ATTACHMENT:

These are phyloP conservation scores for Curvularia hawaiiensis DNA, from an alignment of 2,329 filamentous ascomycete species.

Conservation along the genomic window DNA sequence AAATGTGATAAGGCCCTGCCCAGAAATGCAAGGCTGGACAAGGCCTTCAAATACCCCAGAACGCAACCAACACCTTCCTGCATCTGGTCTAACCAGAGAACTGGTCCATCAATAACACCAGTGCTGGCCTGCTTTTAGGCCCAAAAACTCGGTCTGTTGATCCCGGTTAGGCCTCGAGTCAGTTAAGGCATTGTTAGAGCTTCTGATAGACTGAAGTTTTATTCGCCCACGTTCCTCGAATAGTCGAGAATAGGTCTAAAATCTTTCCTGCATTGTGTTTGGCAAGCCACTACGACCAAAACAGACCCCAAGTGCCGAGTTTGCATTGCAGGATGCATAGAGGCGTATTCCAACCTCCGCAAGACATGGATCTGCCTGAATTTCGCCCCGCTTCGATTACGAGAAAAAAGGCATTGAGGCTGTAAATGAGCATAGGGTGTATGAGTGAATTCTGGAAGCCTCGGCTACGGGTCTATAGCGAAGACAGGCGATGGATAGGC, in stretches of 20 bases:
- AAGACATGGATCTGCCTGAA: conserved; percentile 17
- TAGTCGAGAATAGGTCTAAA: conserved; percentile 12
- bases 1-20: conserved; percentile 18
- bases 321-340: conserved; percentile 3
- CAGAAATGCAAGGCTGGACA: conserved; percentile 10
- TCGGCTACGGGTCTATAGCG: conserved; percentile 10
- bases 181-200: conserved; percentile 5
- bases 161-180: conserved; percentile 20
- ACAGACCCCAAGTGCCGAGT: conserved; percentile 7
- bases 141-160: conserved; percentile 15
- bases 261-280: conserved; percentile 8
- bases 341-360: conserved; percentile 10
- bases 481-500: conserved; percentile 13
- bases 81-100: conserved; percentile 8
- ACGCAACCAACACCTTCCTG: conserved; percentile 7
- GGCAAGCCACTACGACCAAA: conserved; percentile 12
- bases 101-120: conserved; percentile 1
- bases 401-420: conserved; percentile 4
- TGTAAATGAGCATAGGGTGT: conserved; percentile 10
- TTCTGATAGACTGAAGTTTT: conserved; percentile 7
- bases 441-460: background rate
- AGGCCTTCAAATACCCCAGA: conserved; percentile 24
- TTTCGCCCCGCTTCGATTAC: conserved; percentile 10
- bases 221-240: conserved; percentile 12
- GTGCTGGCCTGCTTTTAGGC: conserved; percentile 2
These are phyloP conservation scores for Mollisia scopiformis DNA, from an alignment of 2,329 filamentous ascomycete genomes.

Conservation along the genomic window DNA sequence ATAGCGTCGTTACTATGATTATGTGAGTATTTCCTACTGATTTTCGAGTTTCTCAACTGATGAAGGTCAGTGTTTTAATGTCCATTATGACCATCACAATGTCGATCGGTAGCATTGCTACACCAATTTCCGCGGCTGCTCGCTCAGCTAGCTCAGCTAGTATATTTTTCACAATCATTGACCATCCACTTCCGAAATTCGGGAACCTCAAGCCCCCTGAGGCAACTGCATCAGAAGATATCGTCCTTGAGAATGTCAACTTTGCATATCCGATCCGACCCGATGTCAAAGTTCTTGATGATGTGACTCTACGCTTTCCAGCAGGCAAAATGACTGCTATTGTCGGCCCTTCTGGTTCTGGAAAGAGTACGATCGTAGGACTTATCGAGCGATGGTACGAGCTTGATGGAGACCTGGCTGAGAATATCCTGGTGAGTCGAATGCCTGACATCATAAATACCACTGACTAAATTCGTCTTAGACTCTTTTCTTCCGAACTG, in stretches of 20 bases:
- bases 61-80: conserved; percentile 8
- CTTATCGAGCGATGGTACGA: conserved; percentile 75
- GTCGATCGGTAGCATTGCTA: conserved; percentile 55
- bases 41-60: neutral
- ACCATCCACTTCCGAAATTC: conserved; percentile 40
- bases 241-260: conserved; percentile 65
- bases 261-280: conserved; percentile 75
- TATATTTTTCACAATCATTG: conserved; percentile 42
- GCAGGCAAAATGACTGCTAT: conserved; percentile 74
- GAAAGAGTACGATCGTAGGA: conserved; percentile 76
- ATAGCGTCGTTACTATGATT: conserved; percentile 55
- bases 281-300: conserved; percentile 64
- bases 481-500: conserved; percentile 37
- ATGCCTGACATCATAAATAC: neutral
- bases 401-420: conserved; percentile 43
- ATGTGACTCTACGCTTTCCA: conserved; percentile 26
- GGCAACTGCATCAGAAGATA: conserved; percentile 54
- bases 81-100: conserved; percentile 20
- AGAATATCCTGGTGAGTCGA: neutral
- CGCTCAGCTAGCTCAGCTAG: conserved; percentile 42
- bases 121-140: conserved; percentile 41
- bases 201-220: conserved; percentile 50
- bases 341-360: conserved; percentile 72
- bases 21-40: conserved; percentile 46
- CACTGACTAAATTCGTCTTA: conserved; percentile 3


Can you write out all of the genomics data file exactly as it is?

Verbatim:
These are phyloP conservation scores for Curvularia hawaiiensis DNA, from an alignment of 2,329 filamentous ascomycete species.

Conservation along the genomic window DNA sequence AAATGTGATAAGGCCCTGCCCAGAAATGCAAGGCTGGACAAGGCCTTCAAATACCCCAGAACGCAACCAACACCTTCCTGCATCTGGTCTAACCAGAGAACTGGTCCATCAATAACACCAGTGCTGGCCTGCTTTTAGGCCCAAAAACTCGGTCTGTTGATCCCGGTTAGGCCTCGAGTCAGTTAAGGCATTGTTAGAGCTTCTGATAGACTGAAGTTTTATTCGCCCACGTTCCTCGAATAGTCGAGAATAGGTCTAAAATCTTTCCTGCATTGTGTTTGGCAAGCCACTACGACCAAAACAGACCCCAAGTGCCGAGTTTGCATTGCAGGATGCATAGAGGCGTATTCCAACCTCCGCAAGACATGGATCTGCCTGAATTTCGCCCCGCTTCGATTACGAGAAAAAAGGCATTGAGGCTGTAAATGAGCATAGGGTGTATGAGTGAATTCTGGAAGCCTCGGCTACGGGTCTATAGCGAAGACAGGCGATGGATAGGC, in stretches of 20 bases:
- AAGACATGGATCTGCCTGAA: conserved; percentile 17
- TAGTCGAGAATAGGTCTAAA: conserved; percentile 12
- bases 1-20: conserved; percentile 18
- bases 321-340: conserved; percentile 3
- CAGAAATGCAAGGCTGGACA: conserved; percentile 10
- TCGGCTACGGGTCTATAGCG: conserved; percentile 10
- bases 181-200: conserved; percentile 5
- bases 161-180: conserved; percentile 20
- ACAGACCCCAAGTGCCGAGT: conserved; percentile 7
- bases 141-160: conserved; percentile 15
- bases 261-280: conserved; percentile 8
- bases 341-360: conserved; percentile 10
- bases 481-500: conserved; percentile 13
- bases 81-100: conserved; percentile 8
- ACGCAACCAACACCTTCCTG: conserved; percentile 7
- GGCAAGCCACTACGACCAAA: conserved; percentile 12
- bases 101-120: conserved; percentile 1
- bases 401-420: conserved; percentile 4
- TGTAAATGAGCATAGGGTGT: conserved; percentile 10
- TTCTGATAGACTGAAGTTTT: conserved; percentile 7
- bases 441-460: background rate
- AGGCCTTCAAATACCCCAGA: conserved; percentile 24
- TTTCGCCCCGCTTCGATTAC: conserved; percentile 10
- bases 221-240: conserved; percentile 12
- GTGCTGGCCTGCTTTTAGGC: conserved; percentile 2
These are phyloP conservation scores for Mollisia scopiformis DNA, from an alignment of 2,329 filamentous ascomycete genomes.

Conservation along the genomic window DNA sequence ATAGCGTCGTTACTATGATTATGTGAGTATTTCCTACTGATTTTCGAGTTTCTCAACTGATGAAGGTCAGTGTTTTAATGTCCATTATGACCATCACAATGTCGATCGGTAGCATTGCTACACCAATTTCCGCGGCTGCTCGCTCAGCTAGCTCAGCTAGTATATTTTTCACAATCATTGACCATCCACTTCCGAAATTCGGGAACCTCAAGCCCCCTGAGGCAACTGCATCAGAAGATATCGTCCTTGAGAATGTCAACTTTGCATATCCGATCCGACCCGATGTCAAAGTTCTTGATGATGTGACTCTACGCTTTCCAGCAGGCAAAATGACTGCTATTGTCGGCCCTTCTGGTTCTGGAAAGAGTACGATCGTAGGACTTATCGAGCGATGGTACGAGCTTGATGGAGACCTGGCTGAGAATATCCTGGTGAGTCGAATGCCTGACATCATAAATACCACTGACTAAATTCGTCTTAGACTCTTTTCTTCCGAACTG, in stretches of 20 bases:
- bases 61-80: conserved; percentile 8
- CTTATCGAGCGATGGTACGA: conserved; percentile 75
- GTCGATCGGTAGCATTGCTA: conserved; percentile 55
- bases 41-60: neutral
- ACCATCCACTTCCGAAATTC: conserved; percentile 40
- bases 241-260: conserved; percentile 65
- bases 261-280: conserved; percentile 75
- TATATTTTTCACAATCATTG: conserved; percentile 42
- GCAGGCAAAATGACTGCTAT: conserved; percentile 74
- GAAAGAGTACGATCGTAGGA: conserved; percentile 76
- ATAGCGTCGTTACTATGATT: conserved; percentile 55
- bases 281-300: conserved; percentile 64
- bases 481-500: conserved; percentile 37
- ATGCCTGACATCATAAATAC: neutral
- bases 401-420: conserved; percentile 43
- ATGTGACTCTACGCTTTCCA: conserved; percentile 26
- GGCAACTGCATCAGAAGATA: conserved; percentile 54
- bases 81-100: conserved; percentile 20
- AGAATATCCTGGTGAGTCGA: neutral
- CGCTCAGCTAGCTCAGCTAG: conserved; percentile 42
- bases 121-140: conserved; percentile 41
- bases 201-220: conserved; percentile 50
- bases 341-360: conserved; percentile 72
- bases 21-40: conserved; percentile 46
- CACTGACTAAATTCGTCTTA: conserved; percentile 3